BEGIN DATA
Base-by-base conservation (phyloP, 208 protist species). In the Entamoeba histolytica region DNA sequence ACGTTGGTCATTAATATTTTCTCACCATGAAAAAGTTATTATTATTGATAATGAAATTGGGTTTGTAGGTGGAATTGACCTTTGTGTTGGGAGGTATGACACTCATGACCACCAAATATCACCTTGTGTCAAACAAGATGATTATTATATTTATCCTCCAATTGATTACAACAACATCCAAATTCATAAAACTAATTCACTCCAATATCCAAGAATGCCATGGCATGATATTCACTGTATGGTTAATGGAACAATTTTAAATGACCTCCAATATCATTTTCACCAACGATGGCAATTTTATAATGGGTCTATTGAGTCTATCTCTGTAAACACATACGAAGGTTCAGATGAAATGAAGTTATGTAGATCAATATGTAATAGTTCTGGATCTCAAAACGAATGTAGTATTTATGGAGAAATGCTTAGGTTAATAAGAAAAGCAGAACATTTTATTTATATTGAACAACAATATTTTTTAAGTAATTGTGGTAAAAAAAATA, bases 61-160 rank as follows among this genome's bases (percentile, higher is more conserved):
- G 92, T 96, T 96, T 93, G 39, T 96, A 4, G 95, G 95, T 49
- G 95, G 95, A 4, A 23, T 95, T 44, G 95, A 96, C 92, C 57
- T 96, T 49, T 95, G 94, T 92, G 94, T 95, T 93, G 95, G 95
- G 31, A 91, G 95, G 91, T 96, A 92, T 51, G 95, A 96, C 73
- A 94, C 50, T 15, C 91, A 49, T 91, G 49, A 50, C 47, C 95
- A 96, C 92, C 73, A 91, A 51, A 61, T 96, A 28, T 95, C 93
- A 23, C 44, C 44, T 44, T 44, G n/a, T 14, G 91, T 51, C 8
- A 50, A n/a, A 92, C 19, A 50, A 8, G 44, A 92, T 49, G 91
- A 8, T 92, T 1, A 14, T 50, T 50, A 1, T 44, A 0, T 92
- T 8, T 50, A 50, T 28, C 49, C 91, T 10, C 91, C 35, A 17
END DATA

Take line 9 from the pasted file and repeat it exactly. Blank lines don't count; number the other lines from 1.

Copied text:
- A 50, A n/a, A 92, C 19, A 50, A 8, G 44, A 92, T 49, G 91